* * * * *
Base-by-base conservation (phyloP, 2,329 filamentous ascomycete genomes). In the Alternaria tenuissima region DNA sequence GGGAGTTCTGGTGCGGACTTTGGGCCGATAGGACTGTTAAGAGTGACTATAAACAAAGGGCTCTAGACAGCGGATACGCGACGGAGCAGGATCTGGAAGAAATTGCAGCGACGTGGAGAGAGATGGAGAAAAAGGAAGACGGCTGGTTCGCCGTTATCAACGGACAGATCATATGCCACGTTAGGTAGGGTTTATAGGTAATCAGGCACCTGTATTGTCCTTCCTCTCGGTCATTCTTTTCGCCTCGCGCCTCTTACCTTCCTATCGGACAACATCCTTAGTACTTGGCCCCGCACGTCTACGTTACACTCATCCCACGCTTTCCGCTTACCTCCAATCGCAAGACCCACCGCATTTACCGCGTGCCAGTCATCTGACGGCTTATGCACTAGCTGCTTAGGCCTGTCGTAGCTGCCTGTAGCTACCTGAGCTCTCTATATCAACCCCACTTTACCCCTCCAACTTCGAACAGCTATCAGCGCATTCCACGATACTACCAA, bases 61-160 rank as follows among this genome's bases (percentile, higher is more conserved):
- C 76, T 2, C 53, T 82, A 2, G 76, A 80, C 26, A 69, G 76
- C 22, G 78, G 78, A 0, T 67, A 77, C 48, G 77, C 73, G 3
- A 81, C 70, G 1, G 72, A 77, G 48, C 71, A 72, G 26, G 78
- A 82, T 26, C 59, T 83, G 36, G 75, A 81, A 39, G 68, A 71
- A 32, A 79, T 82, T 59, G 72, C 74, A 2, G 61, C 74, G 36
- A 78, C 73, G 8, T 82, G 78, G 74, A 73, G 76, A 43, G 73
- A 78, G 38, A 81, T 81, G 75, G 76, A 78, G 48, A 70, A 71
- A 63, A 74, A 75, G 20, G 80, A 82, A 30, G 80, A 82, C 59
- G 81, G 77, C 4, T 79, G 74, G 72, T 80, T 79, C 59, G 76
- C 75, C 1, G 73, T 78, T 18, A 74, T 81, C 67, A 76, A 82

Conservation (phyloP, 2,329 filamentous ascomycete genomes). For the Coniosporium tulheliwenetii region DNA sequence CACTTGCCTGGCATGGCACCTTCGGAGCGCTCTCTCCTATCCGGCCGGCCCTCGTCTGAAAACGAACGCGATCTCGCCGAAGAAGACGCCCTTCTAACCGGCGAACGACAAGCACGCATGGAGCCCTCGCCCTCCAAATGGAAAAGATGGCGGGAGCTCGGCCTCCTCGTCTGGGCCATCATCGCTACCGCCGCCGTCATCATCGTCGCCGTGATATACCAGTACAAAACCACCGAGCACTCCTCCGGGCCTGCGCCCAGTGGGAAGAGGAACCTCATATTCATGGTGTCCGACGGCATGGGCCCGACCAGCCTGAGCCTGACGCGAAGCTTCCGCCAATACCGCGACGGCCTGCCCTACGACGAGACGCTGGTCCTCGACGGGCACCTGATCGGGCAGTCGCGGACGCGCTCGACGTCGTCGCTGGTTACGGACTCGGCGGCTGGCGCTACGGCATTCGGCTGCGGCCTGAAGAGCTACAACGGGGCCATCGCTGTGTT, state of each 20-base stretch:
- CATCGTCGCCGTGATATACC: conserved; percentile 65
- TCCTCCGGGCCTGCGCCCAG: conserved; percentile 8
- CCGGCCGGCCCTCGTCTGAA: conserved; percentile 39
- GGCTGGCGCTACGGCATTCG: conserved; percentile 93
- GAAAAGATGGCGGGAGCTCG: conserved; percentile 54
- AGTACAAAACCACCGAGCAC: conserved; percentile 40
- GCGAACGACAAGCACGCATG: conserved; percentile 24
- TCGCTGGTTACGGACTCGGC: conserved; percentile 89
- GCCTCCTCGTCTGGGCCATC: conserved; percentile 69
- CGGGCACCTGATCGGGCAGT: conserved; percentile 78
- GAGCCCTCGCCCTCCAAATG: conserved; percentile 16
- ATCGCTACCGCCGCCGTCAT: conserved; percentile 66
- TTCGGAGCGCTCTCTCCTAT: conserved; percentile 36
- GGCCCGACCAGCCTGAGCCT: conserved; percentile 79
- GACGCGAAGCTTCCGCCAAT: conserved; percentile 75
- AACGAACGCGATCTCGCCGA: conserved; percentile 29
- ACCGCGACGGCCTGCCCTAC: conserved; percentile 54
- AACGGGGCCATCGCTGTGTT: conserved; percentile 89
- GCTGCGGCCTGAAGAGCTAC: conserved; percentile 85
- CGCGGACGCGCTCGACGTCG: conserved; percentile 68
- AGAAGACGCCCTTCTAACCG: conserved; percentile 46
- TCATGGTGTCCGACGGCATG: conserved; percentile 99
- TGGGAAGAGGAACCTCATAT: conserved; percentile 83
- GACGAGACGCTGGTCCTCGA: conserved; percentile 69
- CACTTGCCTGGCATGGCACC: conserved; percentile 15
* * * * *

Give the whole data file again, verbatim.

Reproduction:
Base-by-base conservation (phyloP, 2,329 filamentous ascomycete genomes). In the Alternaria tenuissima region DNA sequence GGGAGTTCTGGTGCGGACTTTGGGCCGATAGGACTGTTAAGAGTGACTATAAACAAAGGGCTCTAGACAGCGGATACGCGACGGAGCAGGATCTGGAAGAAATTGCAGCGACGTGGAGAGAGATGGAGAAAAAGGAAGACGGCTGGTTCGCCGTTATCAACGGACAGATCATATGCCACGTTAGGTAGGGTTTATAGGTAATCAGGCACCTGTATTGTCCTTCCTCTCGGTCATTCTTTTCGCCTCGCGCCTCTTACCTTCCTATCGGACAACATCCTTAGTACTTGGCCCCGCACGTCTACGTTACACTCATCCCACGCTTTCCGCTTACCTCCAATCGCAAGACCCACCGCATTTACCGCGTGCCAGTCATCTGACGGCTTATGCACTAGCTGCTTAGGCCTGTCGTAGCTGCCTGTAGCTACCTGAGCTCTCTATATCAACCCCACTTTACCCCTCCAACTTCGAACAGCTATCAGCGCATTCCACGATACTACCAA, bases 61-160 rank as follows among this genome's bases (percentile, higher is more conserved):
- C 76, T 2, C 53, T 82, A 2, G 76, A 80, C 26, A 69, G 76
- C 22, G 78, G 78, A 0, T 67, A 77, C 48, G 77, C 73, G 3
- A 81, C 70, G 1, G 72, A 77, G 48, C 71, A 72, G 26, G 78
- A 82, T 26, C 59, T 83, G 36, G 75, A 81, A 39, G 68, A 71
- A 32, A 79, T 82, T 59, G 72, C 74, A 2, G 61, C 74, G 36
- A 78, C 73, G 8, T 82, G 78, G 74, A 73, G 76, A 43, G 73
- A 78, G 38, A 81, T 81, G 75, G 76, A 78, G 48, A 70, A 71
- A 63, A 74, A 75, G 20, G 80, A 82, A 30, G 80, A 82, C 59
- G 81, G 77, C 4, T 79, G 74, G 72, T 80, T 79, C 59, G 76
- C 75, C 1, G 73, T 78, T 18, A 74, T 81, C 67, A 76, A 82

Conservation (phyloP, 2,329 filamentous ascomycete genomes). For the Coniosporium tulheliwenetii region DNA sequence CACTTGCCTGGCATGGCACCTTCGGAGCGCTCTCTCCTATCCGGCCGGCCCTCGTCTGAAAACGAACGCGATCTCGCCGAAGAAGACGCCCTTCTAACCGGCGAACGACAAGCACGCATGGAGCCCTCGCCCTCCAAATGGAAAAGATGGCGGGAGCTCGGCCTCCTCGTCTGGGCCATCATCGCTACCGCCGCCGTCATCATCGTCGCCGTGATATACCAGTACAAAACCACCGAGCACTCCTCCGGGCCTGCGCCCAGTGGGAAGAGGAACCTCATATTCATGGTGTCCGACGGCATGGGCCCGACCAGCCTGAGCCTGACGCGAAGCTTCCGCCAATACCGCGACGGCCTGCCCTACGACGAGACGCTGGTCCTCGACGGGCACCTGATCGGGCAGTCGCGGACGCGCTCGACGTCGTCGCTGGTTACGGACTCGGCGGCTGGCGCTACGGCATTCGGCTGCGGCCTGAAGAGCTACAACGGGGCCATCGCTGTGTT, state of each 20-base stretch:
- CATCGTCGCCGTGATATACC: conserved; percentile 65
- TCCTCCGGGCCTGCGCCCAG: conserved; percentile 8
- CCGGCCGGCCCTCGTCTGAA: conserved; percentile 39
- GGCTGGCGCTACGGCATTCG: conserved; percentile 93
- GAAAAGATGGCGGGAGCTCG: conserved; percentile 54
- AGTACAAAACCACCGAGCAC: conserved; percentile 40
- GCGAACGACAAGCACGCATG: conserved; percentile 24
- TCGCTGGTTACGGACTCGGC: conserved; percentile 89
- GCCTCCTCGTCTGGGCCATC: conserved; percentile 69
- CGGGCACCTGATCGGGCAGT: conserved; percentile 78
- GAGCCCTCGCCCTCCAAATG: conserved; percentile 16
- ATCGCTACCGCCGCCGTCAT: conserved; percentile 66
- TTCGGAGCGCTCTCTCCTAT: conserved; percentile 36
- GGCCCGACCAGCCTGAGCCT: conserved; percentile 79
- GACGCGAAGCTTCCGCCAAT: conserved; percentile 75
- AACGAACGCGATCTCGCCGA: conserved; percentile 29
- ACCGCGACGGCCTGCCCTAC: conserved; percentile 54
- AACGGGGCCATCGCTGTGTT: conserved; percentile 89
- GCTGCGGCCTGAAGAGCTAC: conserved; percentile 85
- CGCGGACGCGCTCGACGTCG: conserved; percentile 68
- AGAAGACGCCCTTCTAACCG: conserved; percentile 46
- TCATGGTGTCCGACGGCATG: conserved; percentile 99
- TGGGAAGAGGAACCTCATAT: conserved; percentile 83
- GACGAGACGCTGGTCCTCGA: conserved; percentile 69
- CACTTGCCTGGCATGGCACC: conserved; percentile 15